Imagine having the dog obedience training skills to be able to take your dog anywhere, and know that he’ll listen to you?
Every day, I take my Rhodesian Ridgeback mix, Forbes, around town and people are utterly amazed at how well he listens to me! If we go to a juice club for a smoothie… I place Forbes in the ‘down-stay’ position while I go in for a drink.
When I return, he lays next to one of the patio chairs outside the juice club, and watches the girls walk by, while I sip on a ‘Strawberry Blast.’ Occasionally, we’ll walk down to the post office to drop a letter in one of the mail box drops. Of course, Forbes walks alongside in the heel position, wearing nothing more than his training collar and his tab (a one foot leash).
But my experience with my dog is not unique. Many of the dog owners who will read this book and apply my techniques will enjoy the same benefits as I do.
If you’ve read this book, you’re familiar with the three phases your dog will go through, during the learning process:
1.) The learning phase: This is when your dog actually learns the behavior, and what it is you want from him.
2.) The reinforcement phase: This is when your dog learns that you expect him to do the desired behavior in a variety of different places.
3.) The proofing phase: This is when your dog learns that you expect him to respond to commands around any and all distractions. Well… there’s actually one more phase in the learning process that I haven’t really touched on, yet.
And that is: The Maintenance Phase !
Once you’ve got your dog trained (which is kind of a deceptive term, as there will always be more proofing, polishing, and additional behaviors you can teach your dog)… your job isn’t finished.
See, even though you’ve gone through the first three phases of training with your dog… you’ll find that something happens if you don’t MAINTAIN THE TRAINING… Your dog stops responding! It’s a lot like riding a bicycle. It’s true… once you learn how to ride a bike, you never forget. And once you’ve trained your dog to do a certain behavior, he’ll pretty much never forget it, either.
However, if you’ve ever tried to ride a bike after NOT riding a bike for more than 10 years… do you know what happens? You’re a little bit wobbly. Your response times are out of whack. And you may even fall off the bike!!! But… if you practice for a good 20 minutes, you’ll also find that your former skill level returns pretty darn quickly. It’s the same with your dog.
I often get clients who’ve gone through an dog importer, and purchased a German Shepherd Dog, with a Schutzhund III title (similar to a Ph.D. for dogs) And it’s obvious that the dog is trained. But, two things become apparent:
1.) The owners don’t know anything about handling or training.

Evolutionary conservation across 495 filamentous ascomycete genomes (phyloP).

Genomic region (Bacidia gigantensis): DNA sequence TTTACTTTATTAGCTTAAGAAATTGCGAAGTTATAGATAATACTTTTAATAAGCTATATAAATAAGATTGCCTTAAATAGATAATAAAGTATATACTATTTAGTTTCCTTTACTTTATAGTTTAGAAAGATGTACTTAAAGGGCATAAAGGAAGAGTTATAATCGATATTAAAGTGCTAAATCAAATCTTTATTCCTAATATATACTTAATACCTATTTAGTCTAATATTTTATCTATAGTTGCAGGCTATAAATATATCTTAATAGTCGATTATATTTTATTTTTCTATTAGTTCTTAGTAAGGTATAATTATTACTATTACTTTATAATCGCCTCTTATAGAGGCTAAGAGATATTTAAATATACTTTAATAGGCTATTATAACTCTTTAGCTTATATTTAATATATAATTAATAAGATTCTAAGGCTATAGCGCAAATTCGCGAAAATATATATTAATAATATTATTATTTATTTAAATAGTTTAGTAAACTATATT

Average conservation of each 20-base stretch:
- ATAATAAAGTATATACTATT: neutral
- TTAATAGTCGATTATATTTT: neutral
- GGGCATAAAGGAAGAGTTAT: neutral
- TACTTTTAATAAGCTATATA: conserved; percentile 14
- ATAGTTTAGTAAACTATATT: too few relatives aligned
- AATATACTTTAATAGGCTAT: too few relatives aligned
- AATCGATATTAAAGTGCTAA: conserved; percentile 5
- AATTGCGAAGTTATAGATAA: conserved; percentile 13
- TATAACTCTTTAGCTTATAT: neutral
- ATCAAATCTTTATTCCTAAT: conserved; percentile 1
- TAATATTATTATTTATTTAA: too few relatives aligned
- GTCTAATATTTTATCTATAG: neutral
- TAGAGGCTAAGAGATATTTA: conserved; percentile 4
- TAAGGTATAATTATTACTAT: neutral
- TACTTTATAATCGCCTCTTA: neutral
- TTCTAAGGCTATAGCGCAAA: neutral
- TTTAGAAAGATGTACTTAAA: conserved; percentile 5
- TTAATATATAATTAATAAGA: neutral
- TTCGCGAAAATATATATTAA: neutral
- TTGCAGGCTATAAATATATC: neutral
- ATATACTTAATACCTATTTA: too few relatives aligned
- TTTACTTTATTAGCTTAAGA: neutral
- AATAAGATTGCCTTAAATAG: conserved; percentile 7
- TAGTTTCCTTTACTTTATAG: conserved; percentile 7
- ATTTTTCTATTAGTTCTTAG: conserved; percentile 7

2.) The dog hasn’t been made to work (do the exercises) in a long time.
So, they pull their dog out of the truck, and he’s a complete monster. He pulls on the leash. He jumps. He barks. He’s a total, untrained beast. Until I take the leash. Then, almost like magic… it all comes back to the dog.
How do you know if your dog needs maintenance training?
Well, fortunately your dog doesn’t just go from one day to the next, trained to untrained. Usually, you will start to see your dog’s training come undone in small steps. For example… if I place Forbes in a ‘down-stay’ command, and as people walk by and pet him, he may start to creep forward. Guess what? It’s likely that he’ll do this a few more times if it goes unchecked, and then he’ll actually start getting up when people pet him. And if that goes unchecked, he’ll start getting up just when people walk by him. Pretty soon, he’ll lay down when I tell him, but start getting up arbitrarily, when he wants to. If I continue to ignore this pattern, after awhile he won’t even go into the down-position when I tell him to.
If you give him an inch, he’ll take a mile.
So, the trick is to react to any small breach in the dog’s response to commands, immediately. And to practice with him under the most distracting circumstances, because anything else will seem like a piece of cake. In general, there’s no hard and fast rule regarding how often you need to get out and do maintenance training once you’ve reached a point where your dog is responding to commands 100% of the time. Just remember that there will always be cues.
For example, if Forbes is out in the field chasing butterflies, and I call him to come back to me… but he shows a lag in responding by 2 or 3 seconds… or I have to repeat my command… then it’s time to do some maintenance training.
Because I can guarantee you that the next time I call him, the lag in his response time will grow to 5 or 6 seconds. And if I still refuse to do anything, then the next time I call him, I’ll be lucky if he comes at all.
Fortunately, the longer you’ve had your dog, and the more time you’ve spent training your dog.. .the less maintenance you’ll need to do. If you’ve started training your dog as a puppy, then by the time your dog is 3 or 4 years old, you may only need to do maintenance training once every 3 or 4 months. But it really depends on your dog’s temperament, your training skill, and the type of behaviors you’re asking your dog to do.